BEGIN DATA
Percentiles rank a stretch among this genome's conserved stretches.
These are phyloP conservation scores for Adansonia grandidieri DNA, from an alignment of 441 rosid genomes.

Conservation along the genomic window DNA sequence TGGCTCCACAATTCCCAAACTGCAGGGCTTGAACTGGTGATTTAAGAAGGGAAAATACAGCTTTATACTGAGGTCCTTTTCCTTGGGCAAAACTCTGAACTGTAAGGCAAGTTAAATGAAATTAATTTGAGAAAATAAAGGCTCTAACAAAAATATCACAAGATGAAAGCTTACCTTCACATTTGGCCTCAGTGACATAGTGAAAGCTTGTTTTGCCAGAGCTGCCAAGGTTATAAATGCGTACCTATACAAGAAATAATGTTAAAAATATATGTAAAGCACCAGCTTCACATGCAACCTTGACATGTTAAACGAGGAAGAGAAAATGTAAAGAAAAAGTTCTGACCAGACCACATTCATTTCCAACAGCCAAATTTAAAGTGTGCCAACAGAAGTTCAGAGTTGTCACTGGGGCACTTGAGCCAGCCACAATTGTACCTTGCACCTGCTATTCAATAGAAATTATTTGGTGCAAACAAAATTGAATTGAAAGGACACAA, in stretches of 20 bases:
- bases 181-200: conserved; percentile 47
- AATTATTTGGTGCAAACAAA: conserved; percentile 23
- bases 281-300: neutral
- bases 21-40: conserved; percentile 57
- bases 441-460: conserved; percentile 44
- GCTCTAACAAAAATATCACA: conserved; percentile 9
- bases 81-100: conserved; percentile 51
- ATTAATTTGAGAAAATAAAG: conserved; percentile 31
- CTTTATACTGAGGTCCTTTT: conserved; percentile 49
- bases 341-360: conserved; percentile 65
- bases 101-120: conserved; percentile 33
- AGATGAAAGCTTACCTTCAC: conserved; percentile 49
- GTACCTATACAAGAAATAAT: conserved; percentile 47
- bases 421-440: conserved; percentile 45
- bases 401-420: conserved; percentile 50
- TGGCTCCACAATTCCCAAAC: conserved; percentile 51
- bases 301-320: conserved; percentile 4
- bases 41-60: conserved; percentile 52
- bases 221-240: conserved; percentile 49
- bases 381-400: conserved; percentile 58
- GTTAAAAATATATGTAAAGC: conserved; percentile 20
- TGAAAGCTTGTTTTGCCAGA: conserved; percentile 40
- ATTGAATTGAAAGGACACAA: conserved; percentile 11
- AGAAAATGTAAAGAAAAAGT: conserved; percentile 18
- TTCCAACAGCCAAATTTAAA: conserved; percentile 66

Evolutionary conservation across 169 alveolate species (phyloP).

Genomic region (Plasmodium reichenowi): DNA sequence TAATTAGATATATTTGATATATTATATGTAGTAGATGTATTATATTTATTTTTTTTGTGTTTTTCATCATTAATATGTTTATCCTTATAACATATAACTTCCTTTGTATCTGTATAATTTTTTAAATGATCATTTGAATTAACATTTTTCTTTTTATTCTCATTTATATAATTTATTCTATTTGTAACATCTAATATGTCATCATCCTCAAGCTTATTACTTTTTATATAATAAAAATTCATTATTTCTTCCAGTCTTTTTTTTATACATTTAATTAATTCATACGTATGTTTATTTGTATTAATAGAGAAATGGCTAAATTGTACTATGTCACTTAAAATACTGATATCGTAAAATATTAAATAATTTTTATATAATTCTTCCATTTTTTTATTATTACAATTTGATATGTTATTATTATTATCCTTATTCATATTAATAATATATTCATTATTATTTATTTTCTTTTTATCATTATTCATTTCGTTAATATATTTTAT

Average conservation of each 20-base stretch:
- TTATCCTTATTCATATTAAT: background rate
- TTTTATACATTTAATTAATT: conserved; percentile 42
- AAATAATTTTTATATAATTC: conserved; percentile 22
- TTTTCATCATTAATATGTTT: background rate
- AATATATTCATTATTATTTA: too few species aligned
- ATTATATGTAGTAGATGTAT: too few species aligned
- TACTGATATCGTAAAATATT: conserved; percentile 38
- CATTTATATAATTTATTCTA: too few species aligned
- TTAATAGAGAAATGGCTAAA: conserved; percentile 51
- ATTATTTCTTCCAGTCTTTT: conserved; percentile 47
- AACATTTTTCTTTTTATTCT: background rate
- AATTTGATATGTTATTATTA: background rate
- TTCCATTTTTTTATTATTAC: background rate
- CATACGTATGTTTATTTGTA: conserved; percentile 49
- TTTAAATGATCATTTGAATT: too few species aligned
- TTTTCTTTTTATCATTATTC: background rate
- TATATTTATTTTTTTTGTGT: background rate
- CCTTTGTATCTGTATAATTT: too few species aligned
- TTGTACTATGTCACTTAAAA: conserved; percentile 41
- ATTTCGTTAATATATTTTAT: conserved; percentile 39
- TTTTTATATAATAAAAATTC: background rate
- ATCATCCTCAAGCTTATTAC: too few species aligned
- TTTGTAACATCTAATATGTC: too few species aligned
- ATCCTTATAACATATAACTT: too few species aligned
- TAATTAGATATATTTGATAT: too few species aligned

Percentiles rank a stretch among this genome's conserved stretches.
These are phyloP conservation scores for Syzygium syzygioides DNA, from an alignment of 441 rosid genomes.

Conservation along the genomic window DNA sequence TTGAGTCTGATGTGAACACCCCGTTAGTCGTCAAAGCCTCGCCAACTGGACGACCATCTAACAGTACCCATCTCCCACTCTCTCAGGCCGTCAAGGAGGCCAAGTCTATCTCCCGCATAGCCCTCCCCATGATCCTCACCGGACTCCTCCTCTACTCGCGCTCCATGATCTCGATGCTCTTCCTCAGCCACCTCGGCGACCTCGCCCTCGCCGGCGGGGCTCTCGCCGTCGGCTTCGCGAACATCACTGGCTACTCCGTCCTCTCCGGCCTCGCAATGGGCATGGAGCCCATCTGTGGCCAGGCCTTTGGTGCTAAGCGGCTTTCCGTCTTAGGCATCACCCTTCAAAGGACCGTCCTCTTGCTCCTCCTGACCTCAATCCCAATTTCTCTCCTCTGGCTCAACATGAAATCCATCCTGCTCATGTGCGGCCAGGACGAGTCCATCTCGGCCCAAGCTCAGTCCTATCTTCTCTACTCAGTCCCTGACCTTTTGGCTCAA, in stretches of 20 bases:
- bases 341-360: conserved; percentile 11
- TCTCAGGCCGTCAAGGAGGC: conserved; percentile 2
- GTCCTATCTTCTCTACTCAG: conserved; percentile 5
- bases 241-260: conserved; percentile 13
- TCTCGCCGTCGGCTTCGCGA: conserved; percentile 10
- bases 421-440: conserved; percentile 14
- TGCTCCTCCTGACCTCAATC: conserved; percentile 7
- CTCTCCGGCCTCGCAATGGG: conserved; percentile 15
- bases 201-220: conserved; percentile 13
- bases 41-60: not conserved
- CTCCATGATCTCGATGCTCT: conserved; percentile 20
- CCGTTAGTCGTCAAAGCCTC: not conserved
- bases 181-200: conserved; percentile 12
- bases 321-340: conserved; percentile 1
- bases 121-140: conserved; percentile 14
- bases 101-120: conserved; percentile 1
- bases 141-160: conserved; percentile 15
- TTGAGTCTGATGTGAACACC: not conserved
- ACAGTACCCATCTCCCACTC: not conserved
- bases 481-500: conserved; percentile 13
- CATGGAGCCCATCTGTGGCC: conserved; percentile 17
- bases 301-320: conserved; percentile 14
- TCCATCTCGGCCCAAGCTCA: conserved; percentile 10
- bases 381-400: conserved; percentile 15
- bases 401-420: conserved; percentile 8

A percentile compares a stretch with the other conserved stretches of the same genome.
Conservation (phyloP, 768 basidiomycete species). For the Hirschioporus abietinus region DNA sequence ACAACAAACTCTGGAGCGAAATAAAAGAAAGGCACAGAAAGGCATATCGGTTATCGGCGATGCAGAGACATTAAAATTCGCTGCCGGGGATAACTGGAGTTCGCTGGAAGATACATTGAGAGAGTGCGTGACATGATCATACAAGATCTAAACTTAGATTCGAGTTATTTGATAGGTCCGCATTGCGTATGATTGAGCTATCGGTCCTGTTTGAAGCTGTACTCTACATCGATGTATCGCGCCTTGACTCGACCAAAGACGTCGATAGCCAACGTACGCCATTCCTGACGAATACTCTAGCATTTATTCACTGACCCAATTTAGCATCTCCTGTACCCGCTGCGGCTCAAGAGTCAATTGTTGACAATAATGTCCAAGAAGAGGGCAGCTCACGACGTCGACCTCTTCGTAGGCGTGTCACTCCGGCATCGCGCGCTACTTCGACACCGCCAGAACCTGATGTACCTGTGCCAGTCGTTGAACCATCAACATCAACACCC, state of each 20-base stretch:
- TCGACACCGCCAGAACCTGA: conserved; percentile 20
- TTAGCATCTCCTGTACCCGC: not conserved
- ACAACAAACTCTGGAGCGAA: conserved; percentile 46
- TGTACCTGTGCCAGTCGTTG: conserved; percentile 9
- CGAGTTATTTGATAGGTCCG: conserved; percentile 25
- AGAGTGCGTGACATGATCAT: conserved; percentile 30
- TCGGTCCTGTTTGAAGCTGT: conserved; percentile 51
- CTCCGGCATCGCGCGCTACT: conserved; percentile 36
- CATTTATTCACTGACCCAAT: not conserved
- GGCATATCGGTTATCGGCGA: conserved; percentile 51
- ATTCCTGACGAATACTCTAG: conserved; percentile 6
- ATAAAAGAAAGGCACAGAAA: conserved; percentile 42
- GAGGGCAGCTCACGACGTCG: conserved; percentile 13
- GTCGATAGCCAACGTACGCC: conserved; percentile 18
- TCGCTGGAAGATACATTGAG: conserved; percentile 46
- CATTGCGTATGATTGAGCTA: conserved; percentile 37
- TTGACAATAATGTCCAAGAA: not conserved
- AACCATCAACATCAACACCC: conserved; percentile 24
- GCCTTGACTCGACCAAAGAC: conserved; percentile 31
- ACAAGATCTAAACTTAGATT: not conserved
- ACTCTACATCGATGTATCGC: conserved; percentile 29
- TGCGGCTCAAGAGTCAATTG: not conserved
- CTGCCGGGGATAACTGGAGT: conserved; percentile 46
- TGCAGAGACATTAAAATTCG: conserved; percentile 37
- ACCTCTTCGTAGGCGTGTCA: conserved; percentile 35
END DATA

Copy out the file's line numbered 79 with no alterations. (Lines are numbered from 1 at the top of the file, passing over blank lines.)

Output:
- bases 481-500: conserved; percentile 13